Now they are saying that, in the specific context of your school, they can't provide those facilities and comply with coronavirus law and guidance. You may not agree with them, but I suspect that will be their position.

    I have no idea which law takes priority - and anyway a better solution would be to find a way to organise the staffroom so that both can be complied with.

    Your way forward must be to involve your union.
     
    Last edited: Jul 15, 2020
  12. Rott Weiler

    Rott Weiler Star commenter Forum guide


    That's not a requirement unless where the kids are would mean your food is likely to be contaminated!

    https://www.hse.gov.uk/pubns/priced/l24.pdf#page=43

    Although it does raise an entirely separate issue that under STPCD staff can't be required to do lunchtime supervision duties [para 52.2] and must have a reasonable break [52.3].
     
    Last edited: Jul 15, 2020
    agathamorse likes this.
  13. Catgirl1964

    Catgirl1964 Established commenter

    Law states that employees have the right to an uninterrupted break of at least 20 minutes away from the place they actually work/ workstation. I feel that, in the case of schools, that entitles staff to have a private place away from the children to eat so they don’t feel obliged to control misbehaviour.
     
    agathamorse likes this.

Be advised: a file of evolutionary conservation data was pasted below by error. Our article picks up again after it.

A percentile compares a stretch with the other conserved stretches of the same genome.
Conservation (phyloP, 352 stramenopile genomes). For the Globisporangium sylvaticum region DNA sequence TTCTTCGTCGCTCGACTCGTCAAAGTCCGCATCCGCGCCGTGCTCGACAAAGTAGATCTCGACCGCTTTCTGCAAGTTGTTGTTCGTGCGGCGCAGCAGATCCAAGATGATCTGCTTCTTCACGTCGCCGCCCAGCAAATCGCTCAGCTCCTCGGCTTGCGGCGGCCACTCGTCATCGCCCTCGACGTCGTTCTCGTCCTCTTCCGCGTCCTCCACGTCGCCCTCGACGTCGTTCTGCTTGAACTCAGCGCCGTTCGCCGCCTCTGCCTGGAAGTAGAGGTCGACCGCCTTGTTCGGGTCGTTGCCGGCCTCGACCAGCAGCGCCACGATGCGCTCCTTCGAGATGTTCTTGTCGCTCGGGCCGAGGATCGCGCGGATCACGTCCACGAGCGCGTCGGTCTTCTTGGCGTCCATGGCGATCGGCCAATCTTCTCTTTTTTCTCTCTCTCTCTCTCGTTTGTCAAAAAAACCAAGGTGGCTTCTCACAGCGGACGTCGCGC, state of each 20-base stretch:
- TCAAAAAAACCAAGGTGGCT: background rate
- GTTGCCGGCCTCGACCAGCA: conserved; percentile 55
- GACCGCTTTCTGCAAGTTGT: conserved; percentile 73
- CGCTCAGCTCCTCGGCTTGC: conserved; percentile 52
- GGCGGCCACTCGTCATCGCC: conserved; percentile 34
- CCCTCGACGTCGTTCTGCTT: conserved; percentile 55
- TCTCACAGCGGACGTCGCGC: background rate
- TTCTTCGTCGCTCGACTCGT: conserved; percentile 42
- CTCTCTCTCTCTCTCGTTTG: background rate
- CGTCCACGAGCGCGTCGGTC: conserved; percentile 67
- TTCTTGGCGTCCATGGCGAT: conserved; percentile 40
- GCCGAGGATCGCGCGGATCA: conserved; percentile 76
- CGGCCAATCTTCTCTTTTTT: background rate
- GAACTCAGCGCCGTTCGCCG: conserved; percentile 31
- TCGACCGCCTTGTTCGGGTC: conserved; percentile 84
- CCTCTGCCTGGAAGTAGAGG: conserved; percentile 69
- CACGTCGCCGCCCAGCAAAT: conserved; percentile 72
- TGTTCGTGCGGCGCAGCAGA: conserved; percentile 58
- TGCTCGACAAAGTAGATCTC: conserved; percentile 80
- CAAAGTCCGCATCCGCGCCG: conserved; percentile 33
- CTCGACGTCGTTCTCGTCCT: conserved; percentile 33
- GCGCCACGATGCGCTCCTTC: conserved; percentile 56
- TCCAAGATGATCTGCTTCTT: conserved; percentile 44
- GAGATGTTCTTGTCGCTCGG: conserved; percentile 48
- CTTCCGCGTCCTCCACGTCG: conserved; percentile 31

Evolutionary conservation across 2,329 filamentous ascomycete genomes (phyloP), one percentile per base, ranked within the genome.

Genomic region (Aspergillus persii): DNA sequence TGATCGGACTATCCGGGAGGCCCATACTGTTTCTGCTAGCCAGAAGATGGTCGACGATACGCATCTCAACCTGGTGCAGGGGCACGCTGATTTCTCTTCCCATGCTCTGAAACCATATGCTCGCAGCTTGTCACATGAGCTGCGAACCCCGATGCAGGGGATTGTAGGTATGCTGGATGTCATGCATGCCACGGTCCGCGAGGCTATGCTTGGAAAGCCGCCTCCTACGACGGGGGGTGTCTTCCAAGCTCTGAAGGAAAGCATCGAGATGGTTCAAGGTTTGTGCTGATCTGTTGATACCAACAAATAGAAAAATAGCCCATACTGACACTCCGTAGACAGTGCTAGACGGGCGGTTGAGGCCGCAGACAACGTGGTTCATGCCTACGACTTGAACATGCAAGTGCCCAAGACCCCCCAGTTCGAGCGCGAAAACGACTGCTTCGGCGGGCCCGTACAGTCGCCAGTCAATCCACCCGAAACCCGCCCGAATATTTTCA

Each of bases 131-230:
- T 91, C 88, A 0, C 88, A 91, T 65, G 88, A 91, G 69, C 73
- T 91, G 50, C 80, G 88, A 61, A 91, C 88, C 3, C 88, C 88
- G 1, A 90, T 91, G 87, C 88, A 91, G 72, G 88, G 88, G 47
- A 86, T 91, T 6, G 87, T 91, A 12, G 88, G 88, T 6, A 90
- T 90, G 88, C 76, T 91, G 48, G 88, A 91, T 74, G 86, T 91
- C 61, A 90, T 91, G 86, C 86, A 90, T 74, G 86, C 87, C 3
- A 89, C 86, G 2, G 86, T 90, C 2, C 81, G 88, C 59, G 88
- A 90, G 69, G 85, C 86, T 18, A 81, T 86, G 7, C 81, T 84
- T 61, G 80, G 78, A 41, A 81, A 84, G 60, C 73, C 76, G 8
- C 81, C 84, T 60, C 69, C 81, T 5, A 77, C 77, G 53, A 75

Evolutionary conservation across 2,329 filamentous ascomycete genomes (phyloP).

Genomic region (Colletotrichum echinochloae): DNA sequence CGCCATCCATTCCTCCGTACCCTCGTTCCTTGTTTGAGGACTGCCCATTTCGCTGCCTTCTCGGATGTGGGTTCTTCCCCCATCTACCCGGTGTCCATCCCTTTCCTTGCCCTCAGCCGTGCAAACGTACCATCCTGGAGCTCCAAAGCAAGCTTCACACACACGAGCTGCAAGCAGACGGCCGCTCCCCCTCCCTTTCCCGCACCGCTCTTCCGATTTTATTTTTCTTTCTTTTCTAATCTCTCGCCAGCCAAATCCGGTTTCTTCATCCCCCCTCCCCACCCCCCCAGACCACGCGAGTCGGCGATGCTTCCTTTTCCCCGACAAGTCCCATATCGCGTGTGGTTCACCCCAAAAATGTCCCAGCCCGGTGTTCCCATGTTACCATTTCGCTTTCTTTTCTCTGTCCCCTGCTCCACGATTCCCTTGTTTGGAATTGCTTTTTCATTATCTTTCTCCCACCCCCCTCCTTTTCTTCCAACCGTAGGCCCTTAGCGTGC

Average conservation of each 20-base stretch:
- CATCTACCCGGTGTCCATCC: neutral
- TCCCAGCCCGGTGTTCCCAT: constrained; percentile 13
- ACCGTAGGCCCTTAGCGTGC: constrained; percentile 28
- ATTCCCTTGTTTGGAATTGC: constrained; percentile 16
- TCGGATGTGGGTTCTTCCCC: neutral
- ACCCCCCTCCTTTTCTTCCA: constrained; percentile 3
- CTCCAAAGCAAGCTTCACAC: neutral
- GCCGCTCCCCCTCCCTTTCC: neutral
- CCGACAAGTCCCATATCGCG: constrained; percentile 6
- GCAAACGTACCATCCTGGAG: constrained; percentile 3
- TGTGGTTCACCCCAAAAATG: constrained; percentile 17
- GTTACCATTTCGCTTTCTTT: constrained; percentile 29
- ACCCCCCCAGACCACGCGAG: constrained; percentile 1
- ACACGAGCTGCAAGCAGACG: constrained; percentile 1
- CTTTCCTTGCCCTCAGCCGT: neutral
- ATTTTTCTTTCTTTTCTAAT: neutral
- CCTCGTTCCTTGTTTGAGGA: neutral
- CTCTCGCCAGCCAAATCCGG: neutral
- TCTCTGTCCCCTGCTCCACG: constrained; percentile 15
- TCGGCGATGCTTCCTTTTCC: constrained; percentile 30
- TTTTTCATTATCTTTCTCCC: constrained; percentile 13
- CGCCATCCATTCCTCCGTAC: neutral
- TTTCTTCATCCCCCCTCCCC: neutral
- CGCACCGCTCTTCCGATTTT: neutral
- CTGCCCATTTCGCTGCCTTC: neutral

14. Penguin47

    Penguin47 New commenter

    Just get your own microwave PAT tested and bring it in. :D
     
  15. Rott Weiler

    Rott Weiler Star commenter Forum guide

    Yes, that's the STPCD paragraph 52.3 I referenced.

    But there's no requirement that you must eat your lunch away from your kids/workstation. Only that you must get a 20 minute break from them. So if OP is required to eat lunch with the children and then gets a 20 minute (minimum) break that complies with employment law.

    How it complies with STPCD 52.2 - teachers cannot be required to do mid-day supervision - is another matter. And the eating with the children in the classroom time must be within Directed Time 1265 hours.
     
    agathamorse likes this.
  16. shevington2

    shevington2 New commenter

    Go off site.
     
  17. agathamorse

    agathamorse Senior commenter

    At a MAT I worked for, we were not permitted to go off site at lunchtime. This isn't an option for lots of teachers.
     
  18. shevington2

    shevington2 New commenter

    I am sorry to hear that. Professionals not being treated with respect. I suspect that this does not apply to Senior Staff.
     
    agathamorse likes this.
  19. caterpillartobutterfly

    caterpillartobutterfly Star commenter

    What is their reasoning for not having kettles or microwaves?
    Or is it merely that the kitchen usually housing these things is out of bounds as it is too small?

    If the hall is the new staffroom and children are eating in classrooms, then presumably there is a plug somewhere in the hall where you could use a kettle?
     
    agathamorse likes this.
  20. hhhh

    hhhh Star commenter

    And some employers encourage their staff to take a stroll at lunchtime, as it's better for their mental and physical health...apparently it can help you sleep better, means you're less likely to be overweight an a gym instructor said it could even reduce the chance of serious diseases such as cancer/heart attack.

    To answer OP, this will probably be one of the many things HTs are struggling to deal with-there might-or might not- be more guidance-and it could be a moot point anyway, if even the DM are discussing a second wave coming soon!